November 29, 2022

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War in Ukraine, day 185 | Risk of Radioactive Leakage at Zaporizhia Power Plant

(Kyiv) Ukrainian nuclear power plants operator Energoatom warned on Saturday that the Zaporijjia power plant is now operating with radioactive leaks and fire risks, following weeks of bombings that Ukrainians and Russians have blamed on each other.

Posted at 7:34 p.m
Updated at 12:10 p.m.

Joe Stenson
French media agency

Russian troops shelled the base “several times over the past day,” the Ukrainian National Agency said on Telegram on Saturday.

“As a result of the periodic blasts, the plant’s infrastructure has been damaged and there are risks of hydrogen leakage and radioactive material being sprayed,” he said, adding that there was “a fire hazard”.

According to the operator, as of noon Saturday (5 a.m. ET), the plant “has been operating with the risk of violating radiation and fire safety standards.”

Zaporijjia City Hall indicated that iodine tablets had been distributed to residents within a 50 km radius around the plant since August 23, according to instructions from the Ministry of Health, while stressing that no anomaly had been detected. Now iodine should be taken only in case of radiation warning.

Russia, for its part, blamed Ukraine for dropping 17 bombs on Europe’s largest power plant in the past 24 hours. “Four fell on the roof of the building […] “168 US nuclear fuel assemblies are located from Westinghouse,” the Russian Defense Ministry said in a statement, adding that the bombs fell 30 meters from the fuel depots.

Planet Labs BBC image via Associated Press

This satellite image taken by Planet Labs BBC shows smoke rising above the Zaporizhia power station on August 25.

According to the Russian military, the Ukrainian army opened fire from around the town of Marhanet, which faces the plant, on the opposite bank of the Dnieper River, still under Kiev control.

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AFP was unable to verify these reports from an independent source.

The Zaporizhia plant, home to six of Ukraine’s 15 nuclear reactors, was taken by Russian troops in early March, shortly after the invasion began on February 24, and is on the southern front.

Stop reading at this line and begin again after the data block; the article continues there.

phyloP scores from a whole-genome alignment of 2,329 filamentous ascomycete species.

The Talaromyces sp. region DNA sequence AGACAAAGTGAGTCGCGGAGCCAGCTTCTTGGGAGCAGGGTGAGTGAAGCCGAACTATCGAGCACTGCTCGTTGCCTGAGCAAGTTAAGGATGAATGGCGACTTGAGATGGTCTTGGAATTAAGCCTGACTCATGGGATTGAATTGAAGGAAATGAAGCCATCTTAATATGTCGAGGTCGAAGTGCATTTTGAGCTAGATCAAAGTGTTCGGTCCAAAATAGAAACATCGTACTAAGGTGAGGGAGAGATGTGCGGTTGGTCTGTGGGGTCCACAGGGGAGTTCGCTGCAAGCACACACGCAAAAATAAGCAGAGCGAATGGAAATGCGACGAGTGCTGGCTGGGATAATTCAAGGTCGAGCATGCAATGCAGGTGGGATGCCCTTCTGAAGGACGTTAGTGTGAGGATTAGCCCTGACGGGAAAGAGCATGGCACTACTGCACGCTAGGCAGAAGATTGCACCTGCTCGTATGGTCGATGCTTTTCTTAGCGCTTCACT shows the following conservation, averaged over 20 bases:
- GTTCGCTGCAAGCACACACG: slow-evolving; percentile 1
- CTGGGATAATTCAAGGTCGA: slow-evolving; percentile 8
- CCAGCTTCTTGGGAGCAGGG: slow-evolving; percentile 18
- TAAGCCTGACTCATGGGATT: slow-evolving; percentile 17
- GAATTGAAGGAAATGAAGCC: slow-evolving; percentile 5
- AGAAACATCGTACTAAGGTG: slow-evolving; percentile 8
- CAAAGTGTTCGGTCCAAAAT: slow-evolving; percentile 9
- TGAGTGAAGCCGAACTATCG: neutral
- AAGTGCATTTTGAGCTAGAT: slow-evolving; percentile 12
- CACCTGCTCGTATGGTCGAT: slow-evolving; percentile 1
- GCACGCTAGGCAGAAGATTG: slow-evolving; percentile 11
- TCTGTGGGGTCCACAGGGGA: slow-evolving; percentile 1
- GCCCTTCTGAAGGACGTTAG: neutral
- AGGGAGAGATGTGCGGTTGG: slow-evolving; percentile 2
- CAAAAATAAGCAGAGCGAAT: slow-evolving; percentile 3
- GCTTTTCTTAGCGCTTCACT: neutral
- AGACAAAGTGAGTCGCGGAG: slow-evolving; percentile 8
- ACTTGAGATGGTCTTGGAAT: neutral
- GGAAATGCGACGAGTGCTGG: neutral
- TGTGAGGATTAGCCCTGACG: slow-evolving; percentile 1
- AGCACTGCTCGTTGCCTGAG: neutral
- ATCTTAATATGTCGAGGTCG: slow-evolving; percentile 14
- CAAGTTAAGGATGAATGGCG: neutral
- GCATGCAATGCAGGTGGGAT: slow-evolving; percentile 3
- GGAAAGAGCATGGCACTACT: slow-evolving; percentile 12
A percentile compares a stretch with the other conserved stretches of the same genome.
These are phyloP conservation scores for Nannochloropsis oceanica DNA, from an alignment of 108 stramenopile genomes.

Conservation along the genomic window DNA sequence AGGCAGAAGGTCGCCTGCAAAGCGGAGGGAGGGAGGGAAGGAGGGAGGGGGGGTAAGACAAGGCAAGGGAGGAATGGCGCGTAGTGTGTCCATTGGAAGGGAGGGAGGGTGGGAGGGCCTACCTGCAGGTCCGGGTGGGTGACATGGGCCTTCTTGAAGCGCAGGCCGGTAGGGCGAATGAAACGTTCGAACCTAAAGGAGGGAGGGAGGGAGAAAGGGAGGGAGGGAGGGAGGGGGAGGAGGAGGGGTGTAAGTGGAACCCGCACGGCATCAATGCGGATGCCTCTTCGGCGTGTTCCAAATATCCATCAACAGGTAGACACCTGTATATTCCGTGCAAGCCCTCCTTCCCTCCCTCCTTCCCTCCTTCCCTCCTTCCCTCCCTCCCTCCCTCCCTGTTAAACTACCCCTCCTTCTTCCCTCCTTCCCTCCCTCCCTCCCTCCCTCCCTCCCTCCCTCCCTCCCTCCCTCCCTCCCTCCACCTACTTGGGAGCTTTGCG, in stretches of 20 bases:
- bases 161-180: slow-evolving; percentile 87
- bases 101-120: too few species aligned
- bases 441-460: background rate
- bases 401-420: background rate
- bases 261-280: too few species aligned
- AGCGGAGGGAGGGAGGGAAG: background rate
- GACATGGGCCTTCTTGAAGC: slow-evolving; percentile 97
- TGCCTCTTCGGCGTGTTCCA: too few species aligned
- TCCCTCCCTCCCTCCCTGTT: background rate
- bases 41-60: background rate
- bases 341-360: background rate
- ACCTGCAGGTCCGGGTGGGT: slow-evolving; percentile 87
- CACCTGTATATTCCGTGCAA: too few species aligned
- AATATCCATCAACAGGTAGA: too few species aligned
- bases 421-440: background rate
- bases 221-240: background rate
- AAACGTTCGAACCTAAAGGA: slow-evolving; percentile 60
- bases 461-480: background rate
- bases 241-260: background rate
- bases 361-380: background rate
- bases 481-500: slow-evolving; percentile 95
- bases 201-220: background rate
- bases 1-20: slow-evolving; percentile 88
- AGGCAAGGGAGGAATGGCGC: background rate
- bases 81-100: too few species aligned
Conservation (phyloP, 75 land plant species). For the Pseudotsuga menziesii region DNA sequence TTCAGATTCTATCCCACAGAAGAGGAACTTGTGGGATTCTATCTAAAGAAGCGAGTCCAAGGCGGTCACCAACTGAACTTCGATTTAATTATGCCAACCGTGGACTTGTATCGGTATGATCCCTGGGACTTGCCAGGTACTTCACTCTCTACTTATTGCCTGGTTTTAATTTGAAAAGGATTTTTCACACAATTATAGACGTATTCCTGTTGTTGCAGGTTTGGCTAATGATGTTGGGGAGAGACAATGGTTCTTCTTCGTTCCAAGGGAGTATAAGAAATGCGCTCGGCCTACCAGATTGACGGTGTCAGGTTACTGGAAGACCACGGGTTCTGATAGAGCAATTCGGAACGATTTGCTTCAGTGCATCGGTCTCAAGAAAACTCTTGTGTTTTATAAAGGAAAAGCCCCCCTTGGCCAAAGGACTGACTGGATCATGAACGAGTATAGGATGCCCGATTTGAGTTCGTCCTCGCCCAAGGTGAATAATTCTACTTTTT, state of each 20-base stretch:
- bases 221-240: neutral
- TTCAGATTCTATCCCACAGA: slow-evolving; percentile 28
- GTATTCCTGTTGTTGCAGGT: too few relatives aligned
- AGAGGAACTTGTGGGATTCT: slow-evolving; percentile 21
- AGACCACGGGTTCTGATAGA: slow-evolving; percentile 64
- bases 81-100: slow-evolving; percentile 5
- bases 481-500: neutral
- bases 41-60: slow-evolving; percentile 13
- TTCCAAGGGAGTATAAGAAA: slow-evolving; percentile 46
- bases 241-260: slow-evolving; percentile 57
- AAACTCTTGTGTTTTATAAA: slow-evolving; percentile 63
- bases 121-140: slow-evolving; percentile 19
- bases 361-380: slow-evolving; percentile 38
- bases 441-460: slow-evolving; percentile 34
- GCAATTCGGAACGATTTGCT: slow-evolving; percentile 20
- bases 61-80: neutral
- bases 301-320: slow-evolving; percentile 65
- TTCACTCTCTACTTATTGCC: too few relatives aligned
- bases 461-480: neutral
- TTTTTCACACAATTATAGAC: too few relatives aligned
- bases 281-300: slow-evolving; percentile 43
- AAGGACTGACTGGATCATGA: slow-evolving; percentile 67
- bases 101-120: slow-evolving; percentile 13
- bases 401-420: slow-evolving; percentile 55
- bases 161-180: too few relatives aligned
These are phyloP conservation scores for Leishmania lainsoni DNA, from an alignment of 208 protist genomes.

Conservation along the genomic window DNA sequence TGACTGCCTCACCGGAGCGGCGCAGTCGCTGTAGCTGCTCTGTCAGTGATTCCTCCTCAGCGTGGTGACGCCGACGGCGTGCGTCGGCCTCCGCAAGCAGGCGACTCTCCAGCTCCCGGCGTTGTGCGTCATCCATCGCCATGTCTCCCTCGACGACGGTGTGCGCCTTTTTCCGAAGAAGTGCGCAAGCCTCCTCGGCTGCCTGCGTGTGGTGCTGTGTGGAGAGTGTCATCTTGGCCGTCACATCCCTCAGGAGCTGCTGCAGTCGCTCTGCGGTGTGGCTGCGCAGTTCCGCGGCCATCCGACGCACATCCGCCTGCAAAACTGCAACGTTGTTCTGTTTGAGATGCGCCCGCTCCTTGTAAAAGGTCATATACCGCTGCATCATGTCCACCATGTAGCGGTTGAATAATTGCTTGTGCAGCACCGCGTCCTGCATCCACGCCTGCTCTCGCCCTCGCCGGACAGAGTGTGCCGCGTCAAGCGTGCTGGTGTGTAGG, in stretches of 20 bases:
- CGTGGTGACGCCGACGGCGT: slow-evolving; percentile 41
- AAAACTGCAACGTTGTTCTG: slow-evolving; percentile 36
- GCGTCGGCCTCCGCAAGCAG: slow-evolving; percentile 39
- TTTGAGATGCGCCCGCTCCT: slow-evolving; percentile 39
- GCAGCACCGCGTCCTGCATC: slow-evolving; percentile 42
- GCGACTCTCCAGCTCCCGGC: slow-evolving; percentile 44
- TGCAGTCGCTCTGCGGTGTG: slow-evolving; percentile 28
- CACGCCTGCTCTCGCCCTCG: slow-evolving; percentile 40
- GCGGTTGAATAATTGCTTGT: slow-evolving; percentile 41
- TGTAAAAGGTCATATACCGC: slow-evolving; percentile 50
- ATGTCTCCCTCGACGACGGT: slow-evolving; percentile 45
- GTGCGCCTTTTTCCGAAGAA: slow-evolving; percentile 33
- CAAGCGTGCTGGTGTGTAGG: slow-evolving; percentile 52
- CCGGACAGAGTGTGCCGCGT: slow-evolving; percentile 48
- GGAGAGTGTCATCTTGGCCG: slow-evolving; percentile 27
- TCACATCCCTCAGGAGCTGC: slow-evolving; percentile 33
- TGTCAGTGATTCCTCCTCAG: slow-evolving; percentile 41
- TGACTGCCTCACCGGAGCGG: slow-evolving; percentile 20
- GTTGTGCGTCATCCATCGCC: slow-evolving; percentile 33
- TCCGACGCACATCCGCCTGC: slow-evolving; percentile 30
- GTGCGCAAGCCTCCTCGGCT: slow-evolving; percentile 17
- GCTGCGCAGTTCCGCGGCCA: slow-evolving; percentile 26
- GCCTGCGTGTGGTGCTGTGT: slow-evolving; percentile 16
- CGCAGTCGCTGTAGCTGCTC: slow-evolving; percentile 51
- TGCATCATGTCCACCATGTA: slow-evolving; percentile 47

Kiev and Moscow have accused each other of bombing the Dnieper River near the complex, near the town of Enerkodar, endangering the plant.

Prevention at the UN

In recent weeks, Zaporizhia has crystallized Western concerns. The UN has called for a halt to all military operations in the area, while the International Atomic Energy Agency (IAEA) is demanding access to it as it faces a “real risk of nuclear catastrophe”.

Stressing that the situation was “dangerous”, Ukrainian President Volodymyr Zelenskyi urged the IAEA on Friday to send a mission to the site as soon as possible, lamenting that Russian troops were “continually pushed towards a worse situation”.

Between Thursday and Friday, the plant and its six reactors were “completely disconnected” from the national grid due to damaged power lines of 1,000 megawatts each, before being reconnected and restarted, according to Kyiv.

IAEA experts are expected there “next week,” according to an adviser to Ukrainian Energy Minister Lana Zergel, who criticized the Russians for “artificially creating obstacles” to the mission. Moscow denies this, shifting responsibility for the situation to Kiev.

However, Russia on Friday blocked the adoption of a joint declaration at the end of the UN Review Conference of the Nuclear Non-Proliferation Treaty (NPT) opposing passages that underscored “grave concern” about military actions surrounding Ukrainian power. Plants and “loss of control” by Kyiv of these sites.

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Russia’s war against Ukraine entered its seventh month on Wednesday, with sanctions on Russian oil in particular, but Moscow has partially shut off the gas pipeline, energy prices have exploded in Europe and the continent faces a harsh winter.

“This heating season will certainly be the toughest in the history of independent Ukraine,” Ukrainian Prime Minister Denis Chymikal warned in a message on Telegram on Saturday. “The main risk is acts of terrorism against Russia’s critical infrastructure,” he said.

Czech Prime Minister Petr Fiala, who heads the European Union, announced on Friday that he would convene an “emergency meeting of energy ministers”.

Russian President Vladimir Putin granted him unlimited work and residence permits for Ukrainian citizens on Russian territory and assistance to vulnerable people.